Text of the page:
Kate Nash keeps getting back up. This time, Off-Broadway.

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Kate Nash keeps getting back up. This time, Off-Broadway.
Kate Nash in New York, Sept. 16, 2022. After the twists and turns of a pop career, the British singer-songwriter adds a new string to her bow: musical composer. Dolly Faibyshev/The New York Times.

by Elisabeth Vincentelli



NEW YORK, NY.- What stuck out at a recent rehearsal of the new musical “Only Gold” was how little Kate Nash stuck out.

It wasn’t just that her hair was not its signature fiery red anymore, but a shade of auburn. Nash, who wrote the score and plays the narrator, quietly melded with the rest of the cast, as director-choreographer Andy Blankenbuehler, of “Hamilton” fame, fine-tuned a couple of numbers. When not actively participating in a section, she tended to stand against a wall, her eyes intently tracking the dancers.

The London-born singer-songwriter spent a decade and a half releasing records and touring the world — in 2007, her debut single, “Foundations,” was No. 2 in Britain while her debut album, “Made of Bricks,” hit the top spot of the charts there — and she also acted in the Netflix wrestling comedy “GLOW.” But despite “Only Gold” being her first experience in theater, Nash was at ease, maybe even at peace.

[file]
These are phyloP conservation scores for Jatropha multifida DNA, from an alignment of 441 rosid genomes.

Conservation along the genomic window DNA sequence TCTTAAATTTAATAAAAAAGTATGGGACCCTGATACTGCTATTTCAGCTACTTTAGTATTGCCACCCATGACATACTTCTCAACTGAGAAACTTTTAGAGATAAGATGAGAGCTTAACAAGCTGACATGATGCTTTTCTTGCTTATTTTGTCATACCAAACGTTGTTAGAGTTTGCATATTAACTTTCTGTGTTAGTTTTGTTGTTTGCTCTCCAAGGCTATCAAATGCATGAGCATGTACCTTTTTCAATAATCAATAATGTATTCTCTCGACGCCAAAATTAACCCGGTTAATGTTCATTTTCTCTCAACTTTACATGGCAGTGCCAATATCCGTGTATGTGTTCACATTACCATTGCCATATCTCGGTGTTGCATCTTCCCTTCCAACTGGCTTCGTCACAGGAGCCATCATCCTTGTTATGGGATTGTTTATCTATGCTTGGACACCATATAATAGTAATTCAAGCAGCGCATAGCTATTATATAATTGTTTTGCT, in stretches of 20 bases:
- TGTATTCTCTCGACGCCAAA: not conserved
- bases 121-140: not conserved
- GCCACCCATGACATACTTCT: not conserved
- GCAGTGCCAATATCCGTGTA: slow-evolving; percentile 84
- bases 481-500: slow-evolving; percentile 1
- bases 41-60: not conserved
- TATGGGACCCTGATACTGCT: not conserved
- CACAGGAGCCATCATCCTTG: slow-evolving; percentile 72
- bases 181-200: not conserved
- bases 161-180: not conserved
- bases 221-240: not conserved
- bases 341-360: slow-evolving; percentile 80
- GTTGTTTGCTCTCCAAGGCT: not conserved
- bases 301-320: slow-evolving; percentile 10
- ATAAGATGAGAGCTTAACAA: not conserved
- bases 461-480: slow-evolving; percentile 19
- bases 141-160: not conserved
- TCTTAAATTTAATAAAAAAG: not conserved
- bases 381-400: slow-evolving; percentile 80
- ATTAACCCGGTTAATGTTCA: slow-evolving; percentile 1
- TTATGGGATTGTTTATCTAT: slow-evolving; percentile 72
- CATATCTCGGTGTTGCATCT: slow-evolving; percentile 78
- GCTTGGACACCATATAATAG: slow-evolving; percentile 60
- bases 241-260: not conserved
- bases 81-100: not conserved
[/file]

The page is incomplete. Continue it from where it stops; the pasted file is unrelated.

“Being here, I’m like, ‘Oh, my God, this feels like home for my music,’” she said happily, sitting in the empty mezzanine of MCC Theater, where the show is currently in previews before opening Nov. 7.

The show is, as Nash put it, “about having the courage to follow your heart. And we’re telling that story through Paris in the 1920s and the royal family from Cosimo.” (She is referring to a kingdom invented for “Only Gold.”)

The period musical, which involves a king trying to marry off his daughter, may sound like a stretch for an artist known for an incisive, personal style anchored in the here and now. But Blankenbuehler, a three-time Tony Award winner and longtime fan of Nash’s, grasped early on that her sensibility and craftsmanship would fit the story he had dreamed up and arranged a meeting in 2010. “The thing I liked about Kate’s lyrics were that I found them to be poetic and funky and weird, but at the same time rhythmic in a way that really catered to my choreography, because I like to be offbeat all the time and syncopated all the time,” he said. “I also liked that there was equal parts of low and high — like, she would write really high, quirky stuff and really low, nasty, badass stuff.”